Climate finance is not flowing fast enough for African countries to deliver on their national contributions to the Paris climate deal, delegates warned on the sidelines of COP22 in Marrakech on Tuesday.
The Democratic Republic of Congo is one example. It has vast rainforests and asked for US$20 billion through the UN-backed REDD+ programme to help protect them.
So far it has received just $200,000, said negotiator and co-author of the plan Trinto Mugangu – and with GDP of just $400 a head, can’t meet the need from its own budget.
“Delivering on the [climate plans] is becoming unrealistic because the money is not there,” he said. “I think three quarters of Africa will not deliver.”
All of the climate plans submitted by African countries in Paris, to protect people from the impacts of global warming and green their development, are partially or entirely conditional on international aid.
Mugangu’s concerns were echoed by other African delegates on Tuesday at a side event of the annual UN climate conference in Marrakech on knowledge-sharing.
The Africa Low Emission Development Strategies Partnership (LEDS), introduced to an audience of African policy makers, is one of many initiatives to help countries get ready to embrace a low carbon economy and build their own capacity, eventually boosting south-south cooperation.
But there is a long way to go to meet the level of ambition shown in Paris.
Africa navigates the perilous waters of climate readiness. Initiatives are there, but is that enough? #COP22 pic.twitter.com/049hWEzEpb
— Lou Del Bello (@LouDelBello) November 8, 2016
“We aim at the sun to get to the moon [with climate progress],” said Esther Wagombe, deputy director at the Ministry of Energy and Petroleum of Kenya. “We are ambitious, but also pragmatic about the basic needs of our people. Whether we use clean sources or fossil fuels, people need to use energy to cook and move around. And we also want to develop as a country.”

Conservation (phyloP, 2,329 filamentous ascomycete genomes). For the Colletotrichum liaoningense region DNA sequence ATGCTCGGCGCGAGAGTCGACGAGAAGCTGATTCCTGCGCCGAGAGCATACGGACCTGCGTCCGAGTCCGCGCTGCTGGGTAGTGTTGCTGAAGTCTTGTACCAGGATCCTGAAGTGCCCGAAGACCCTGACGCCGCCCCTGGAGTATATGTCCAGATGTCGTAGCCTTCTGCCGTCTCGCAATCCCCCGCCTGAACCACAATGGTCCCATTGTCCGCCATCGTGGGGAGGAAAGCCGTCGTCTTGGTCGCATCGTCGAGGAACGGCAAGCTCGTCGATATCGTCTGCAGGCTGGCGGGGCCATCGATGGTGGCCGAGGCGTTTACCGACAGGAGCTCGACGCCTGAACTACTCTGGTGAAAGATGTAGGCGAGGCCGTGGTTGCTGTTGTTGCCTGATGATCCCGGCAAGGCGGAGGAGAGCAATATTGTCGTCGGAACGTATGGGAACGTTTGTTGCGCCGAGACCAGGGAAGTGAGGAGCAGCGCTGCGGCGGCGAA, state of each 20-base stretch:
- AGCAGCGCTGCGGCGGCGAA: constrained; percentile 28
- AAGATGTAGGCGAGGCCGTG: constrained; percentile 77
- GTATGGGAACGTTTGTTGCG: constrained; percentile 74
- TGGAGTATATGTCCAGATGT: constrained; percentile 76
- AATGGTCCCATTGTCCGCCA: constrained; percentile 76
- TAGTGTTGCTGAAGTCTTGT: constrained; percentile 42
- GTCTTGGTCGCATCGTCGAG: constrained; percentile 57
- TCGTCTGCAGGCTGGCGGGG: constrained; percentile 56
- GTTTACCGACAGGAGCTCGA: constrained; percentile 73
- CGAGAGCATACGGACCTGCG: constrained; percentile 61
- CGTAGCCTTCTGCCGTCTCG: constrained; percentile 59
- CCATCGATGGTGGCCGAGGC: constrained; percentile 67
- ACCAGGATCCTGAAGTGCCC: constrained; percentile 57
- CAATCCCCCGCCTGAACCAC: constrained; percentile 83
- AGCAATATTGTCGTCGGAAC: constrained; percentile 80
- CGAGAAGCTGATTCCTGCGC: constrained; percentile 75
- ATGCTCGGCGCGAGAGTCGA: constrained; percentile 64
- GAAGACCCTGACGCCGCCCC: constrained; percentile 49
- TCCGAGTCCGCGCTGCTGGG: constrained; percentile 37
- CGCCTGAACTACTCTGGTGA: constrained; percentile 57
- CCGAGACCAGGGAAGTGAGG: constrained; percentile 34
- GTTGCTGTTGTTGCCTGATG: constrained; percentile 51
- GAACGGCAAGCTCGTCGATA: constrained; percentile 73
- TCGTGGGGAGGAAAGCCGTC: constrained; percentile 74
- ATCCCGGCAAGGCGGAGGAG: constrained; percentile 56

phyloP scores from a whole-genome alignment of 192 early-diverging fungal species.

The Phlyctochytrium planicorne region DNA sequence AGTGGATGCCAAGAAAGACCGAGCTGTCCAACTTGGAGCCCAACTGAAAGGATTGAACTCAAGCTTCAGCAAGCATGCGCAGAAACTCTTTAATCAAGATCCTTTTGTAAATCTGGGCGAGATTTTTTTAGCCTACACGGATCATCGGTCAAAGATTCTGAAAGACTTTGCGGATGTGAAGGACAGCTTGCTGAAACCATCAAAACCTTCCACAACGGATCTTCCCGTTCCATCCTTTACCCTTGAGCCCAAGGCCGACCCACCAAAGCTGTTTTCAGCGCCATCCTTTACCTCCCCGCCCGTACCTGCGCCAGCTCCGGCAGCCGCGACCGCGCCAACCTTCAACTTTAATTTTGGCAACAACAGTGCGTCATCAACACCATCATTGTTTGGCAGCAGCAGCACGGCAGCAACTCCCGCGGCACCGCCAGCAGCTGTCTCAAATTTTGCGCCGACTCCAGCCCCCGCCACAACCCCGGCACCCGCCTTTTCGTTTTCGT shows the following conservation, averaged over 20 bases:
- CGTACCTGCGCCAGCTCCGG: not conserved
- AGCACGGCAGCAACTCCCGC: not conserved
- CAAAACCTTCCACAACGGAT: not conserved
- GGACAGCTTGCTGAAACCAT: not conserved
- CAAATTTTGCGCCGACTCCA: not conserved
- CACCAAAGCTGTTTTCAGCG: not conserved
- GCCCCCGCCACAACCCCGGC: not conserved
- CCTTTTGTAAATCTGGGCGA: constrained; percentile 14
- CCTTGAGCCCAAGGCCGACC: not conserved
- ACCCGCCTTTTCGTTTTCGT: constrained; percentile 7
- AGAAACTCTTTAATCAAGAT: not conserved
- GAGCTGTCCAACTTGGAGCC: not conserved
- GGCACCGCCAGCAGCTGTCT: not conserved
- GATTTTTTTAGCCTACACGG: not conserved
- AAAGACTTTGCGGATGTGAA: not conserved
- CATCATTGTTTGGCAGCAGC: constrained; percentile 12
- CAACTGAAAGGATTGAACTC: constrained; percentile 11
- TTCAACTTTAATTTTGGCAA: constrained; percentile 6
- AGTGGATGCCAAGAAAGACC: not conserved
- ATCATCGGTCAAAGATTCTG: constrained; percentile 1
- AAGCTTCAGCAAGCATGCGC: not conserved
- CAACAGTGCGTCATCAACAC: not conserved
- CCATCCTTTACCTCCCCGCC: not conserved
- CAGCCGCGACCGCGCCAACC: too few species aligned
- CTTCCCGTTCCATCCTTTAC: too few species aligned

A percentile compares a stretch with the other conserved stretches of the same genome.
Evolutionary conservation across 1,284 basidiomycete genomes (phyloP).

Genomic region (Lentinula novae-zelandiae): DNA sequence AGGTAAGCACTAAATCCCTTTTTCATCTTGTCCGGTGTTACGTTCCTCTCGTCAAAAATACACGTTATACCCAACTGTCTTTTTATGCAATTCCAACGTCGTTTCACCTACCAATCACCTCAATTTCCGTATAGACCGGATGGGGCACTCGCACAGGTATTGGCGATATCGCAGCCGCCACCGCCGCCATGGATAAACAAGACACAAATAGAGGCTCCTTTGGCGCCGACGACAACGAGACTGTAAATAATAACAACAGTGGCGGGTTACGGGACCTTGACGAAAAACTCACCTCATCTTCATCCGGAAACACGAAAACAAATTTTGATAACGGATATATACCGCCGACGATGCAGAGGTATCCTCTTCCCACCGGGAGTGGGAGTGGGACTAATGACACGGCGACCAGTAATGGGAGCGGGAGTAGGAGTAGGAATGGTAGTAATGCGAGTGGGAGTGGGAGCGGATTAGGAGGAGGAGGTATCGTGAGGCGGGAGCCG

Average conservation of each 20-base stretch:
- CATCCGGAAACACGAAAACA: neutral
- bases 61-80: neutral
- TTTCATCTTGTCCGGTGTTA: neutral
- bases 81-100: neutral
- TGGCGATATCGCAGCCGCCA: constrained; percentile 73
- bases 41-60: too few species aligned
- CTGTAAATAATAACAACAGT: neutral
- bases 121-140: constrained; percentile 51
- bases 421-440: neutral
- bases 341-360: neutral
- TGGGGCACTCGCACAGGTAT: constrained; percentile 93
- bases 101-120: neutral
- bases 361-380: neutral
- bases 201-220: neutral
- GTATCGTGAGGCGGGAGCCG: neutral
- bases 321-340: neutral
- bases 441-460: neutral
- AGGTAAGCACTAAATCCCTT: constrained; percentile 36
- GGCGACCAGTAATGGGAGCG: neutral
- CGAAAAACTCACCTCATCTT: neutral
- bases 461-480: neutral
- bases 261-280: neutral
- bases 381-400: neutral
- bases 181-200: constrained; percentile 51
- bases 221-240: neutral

At the meeting, Wagombe presented Kenya’s plan to add 5,000MW of energy to the national grid by 2030. The plan involves the use of renewables but also of a significant amount of fossil fuels.
As revealed by Climate Home, a coal plant being built in the coastal region of Lamu will contribute more than 20% the energy target, but clash with the country’s climate goals.
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“We should not forget that the [climate plans] are short term, aspirational goals” said Janet Strachan, director of the LEDS program with the Overseas Development Institute.
“The transformation that Africa is undertaking is completely mind boggling. Think of the infrastructure that will be put in place to cater for the needs of an incredibly changing population. Water, sanitation, clean energy, these are the key sector that must be part of a long term strategy, a progressive dialogue that will underpin the low carbon path.”
Addressing poverty remains top priority in Africa, well before the aspirational climate goals.
John Yeboah, project manager at the Center for Renewable Energy and Energy Efficiency (ECREEE) of Cabo Verde said that rich countries had time to build their energy structure before shifting to sustainable sources.
“But developing countries have to build their energy system now, from scratch. Can we really afford to go green from the outset? We need to develop a stable energy system and build better [infrastructural] capacity, or the implementation of the NDCs will remain a mirage,” he said.